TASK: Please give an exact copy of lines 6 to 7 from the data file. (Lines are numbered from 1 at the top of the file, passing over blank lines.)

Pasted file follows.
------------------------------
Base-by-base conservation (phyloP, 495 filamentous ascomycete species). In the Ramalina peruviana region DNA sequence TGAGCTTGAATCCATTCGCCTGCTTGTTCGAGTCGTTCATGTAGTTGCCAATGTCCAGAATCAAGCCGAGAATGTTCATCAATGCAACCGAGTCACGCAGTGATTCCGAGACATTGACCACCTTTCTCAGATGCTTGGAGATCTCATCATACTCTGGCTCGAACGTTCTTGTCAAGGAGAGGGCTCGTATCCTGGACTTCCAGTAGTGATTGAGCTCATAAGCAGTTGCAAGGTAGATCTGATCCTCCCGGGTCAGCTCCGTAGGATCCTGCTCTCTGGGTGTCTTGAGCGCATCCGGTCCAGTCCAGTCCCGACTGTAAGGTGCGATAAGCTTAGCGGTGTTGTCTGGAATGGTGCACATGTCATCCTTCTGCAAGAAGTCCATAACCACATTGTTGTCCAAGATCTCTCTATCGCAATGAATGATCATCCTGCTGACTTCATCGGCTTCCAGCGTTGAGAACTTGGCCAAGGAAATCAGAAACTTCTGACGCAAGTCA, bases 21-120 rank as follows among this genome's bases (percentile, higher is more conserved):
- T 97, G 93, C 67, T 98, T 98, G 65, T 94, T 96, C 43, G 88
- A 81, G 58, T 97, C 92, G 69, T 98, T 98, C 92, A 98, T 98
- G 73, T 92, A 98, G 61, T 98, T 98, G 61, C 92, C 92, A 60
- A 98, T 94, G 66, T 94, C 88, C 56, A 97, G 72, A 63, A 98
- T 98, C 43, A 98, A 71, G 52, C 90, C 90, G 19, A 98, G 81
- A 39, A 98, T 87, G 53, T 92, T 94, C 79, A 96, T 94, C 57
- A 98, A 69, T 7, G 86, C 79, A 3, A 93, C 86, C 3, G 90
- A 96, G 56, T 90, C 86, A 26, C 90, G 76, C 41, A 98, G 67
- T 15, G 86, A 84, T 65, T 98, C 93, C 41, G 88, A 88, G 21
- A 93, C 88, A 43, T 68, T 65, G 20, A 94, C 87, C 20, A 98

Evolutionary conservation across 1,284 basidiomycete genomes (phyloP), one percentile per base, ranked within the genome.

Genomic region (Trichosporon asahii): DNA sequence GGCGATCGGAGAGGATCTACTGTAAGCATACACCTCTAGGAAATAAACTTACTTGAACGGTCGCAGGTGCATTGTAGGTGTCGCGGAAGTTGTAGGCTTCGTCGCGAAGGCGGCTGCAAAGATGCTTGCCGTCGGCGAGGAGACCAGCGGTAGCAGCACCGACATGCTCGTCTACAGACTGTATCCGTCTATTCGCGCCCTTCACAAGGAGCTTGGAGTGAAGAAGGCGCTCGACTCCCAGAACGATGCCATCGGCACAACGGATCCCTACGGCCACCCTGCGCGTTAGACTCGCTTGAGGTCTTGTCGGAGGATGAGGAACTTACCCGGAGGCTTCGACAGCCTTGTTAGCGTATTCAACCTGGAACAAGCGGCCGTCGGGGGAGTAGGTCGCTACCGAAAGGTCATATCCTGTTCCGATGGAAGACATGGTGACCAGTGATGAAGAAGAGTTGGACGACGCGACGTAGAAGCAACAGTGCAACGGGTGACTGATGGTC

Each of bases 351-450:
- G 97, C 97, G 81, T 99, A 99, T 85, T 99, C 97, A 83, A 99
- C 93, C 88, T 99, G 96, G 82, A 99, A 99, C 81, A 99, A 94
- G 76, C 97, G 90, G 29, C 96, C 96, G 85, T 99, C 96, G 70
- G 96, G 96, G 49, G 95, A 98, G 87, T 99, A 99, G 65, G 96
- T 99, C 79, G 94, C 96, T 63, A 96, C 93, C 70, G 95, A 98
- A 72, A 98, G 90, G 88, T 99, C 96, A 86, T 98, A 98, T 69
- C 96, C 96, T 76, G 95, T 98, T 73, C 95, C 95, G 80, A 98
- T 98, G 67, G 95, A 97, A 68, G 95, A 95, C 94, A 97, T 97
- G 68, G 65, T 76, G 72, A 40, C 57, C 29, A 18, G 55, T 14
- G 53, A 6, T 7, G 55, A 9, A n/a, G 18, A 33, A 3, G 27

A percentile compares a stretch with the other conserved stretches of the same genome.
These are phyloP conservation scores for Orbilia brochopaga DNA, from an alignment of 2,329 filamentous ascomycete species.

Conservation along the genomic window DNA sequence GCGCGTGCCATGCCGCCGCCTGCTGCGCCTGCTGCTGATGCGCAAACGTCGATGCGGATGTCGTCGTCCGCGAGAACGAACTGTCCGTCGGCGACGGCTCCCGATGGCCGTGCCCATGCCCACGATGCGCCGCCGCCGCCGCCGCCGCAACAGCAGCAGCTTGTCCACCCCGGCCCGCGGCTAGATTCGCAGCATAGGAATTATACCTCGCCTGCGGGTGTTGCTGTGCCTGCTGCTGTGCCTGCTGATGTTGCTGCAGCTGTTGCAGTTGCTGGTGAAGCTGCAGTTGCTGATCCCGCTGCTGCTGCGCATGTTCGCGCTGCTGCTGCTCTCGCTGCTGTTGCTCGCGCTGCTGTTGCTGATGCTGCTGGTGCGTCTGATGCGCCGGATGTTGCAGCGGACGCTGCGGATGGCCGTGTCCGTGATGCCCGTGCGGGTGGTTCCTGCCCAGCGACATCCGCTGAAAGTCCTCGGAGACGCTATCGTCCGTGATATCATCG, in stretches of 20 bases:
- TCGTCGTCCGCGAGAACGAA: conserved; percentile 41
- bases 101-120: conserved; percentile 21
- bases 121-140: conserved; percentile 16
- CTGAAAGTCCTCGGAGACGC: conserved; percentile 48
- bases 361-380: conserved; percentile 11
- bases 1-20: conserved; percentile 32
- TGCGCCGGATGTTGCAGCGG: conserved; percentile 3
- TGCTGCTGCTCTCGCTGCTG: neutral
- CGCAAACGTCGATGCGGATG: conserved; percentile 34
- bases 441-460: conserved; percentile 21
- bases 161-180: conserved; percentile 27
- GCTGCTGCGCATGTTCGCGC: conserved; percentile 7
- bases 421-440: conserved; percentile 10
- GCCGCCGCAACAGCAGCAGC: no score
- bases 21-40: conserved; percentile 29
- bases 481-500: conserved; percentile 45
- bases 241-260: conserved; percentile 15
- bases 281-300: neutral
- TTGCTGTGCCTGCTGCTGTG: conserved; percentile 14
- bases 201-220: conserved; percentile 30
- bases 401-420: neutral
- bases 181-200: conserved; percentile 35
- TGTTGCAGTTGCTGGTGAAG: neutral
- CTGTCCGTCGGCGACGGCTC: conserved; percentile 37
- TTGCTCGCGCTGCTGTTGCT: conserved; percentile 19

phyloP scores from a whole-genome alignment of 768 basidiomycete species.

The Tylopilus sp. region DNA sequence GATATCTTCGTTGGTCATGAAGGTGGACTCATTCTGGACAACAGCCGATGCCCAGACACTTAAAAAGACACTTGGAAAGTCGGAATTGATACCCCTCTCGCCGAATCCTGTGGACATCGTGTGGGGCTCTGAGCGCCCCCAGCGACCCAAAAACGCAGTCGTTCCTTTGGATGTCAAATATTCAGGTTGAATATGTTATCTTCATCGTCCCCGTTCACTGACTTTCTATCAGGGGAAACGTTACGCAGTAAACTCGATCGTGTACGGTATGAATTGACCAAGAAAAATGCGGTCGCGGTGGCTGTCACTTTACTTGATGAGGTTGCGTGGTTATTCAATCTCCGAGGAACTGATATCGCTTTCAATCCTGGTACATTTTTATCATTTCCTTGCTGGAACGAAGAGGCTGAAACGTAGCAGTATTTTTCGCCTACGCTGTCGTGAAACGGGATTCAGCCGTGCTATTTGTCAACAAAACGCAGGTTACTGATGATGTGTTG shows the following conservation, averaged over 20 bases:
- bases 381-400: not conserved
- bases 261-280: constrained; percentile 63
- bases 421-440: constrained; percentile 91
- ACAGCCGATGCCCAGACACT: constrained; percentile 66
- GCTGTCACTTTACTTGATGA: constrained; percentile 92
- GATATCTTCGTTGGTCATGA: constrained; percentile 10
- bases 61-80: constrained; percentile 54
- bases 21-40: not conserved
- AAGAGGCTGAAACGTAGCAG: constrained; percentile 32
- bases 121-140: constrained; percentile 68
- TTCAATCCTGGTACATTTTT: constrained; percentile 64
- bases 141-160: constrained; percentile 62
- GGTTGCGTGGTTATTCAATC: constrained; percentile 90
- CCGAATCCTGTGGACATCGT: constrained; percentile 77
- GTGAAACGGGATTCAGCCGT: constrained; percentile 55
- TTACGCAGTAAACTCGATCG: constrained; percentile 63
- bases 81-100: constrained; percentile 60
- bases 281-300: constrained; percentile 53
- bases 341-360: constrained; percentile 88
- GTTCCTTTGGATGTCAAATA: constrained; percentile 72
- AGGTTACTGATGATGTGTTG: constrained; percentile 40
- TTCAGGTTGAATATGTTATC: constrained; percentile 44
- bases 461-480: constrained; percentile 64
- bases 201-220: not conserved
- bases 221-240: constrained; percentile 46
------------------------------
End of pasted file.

- T 98, C 43, A 98, A 71, G 52, C 90, C 90, G 19, A 98, G 81
- A 39, A 98, T 87, G 53, T 92, T 94, C 79, A 96, T 94, C 57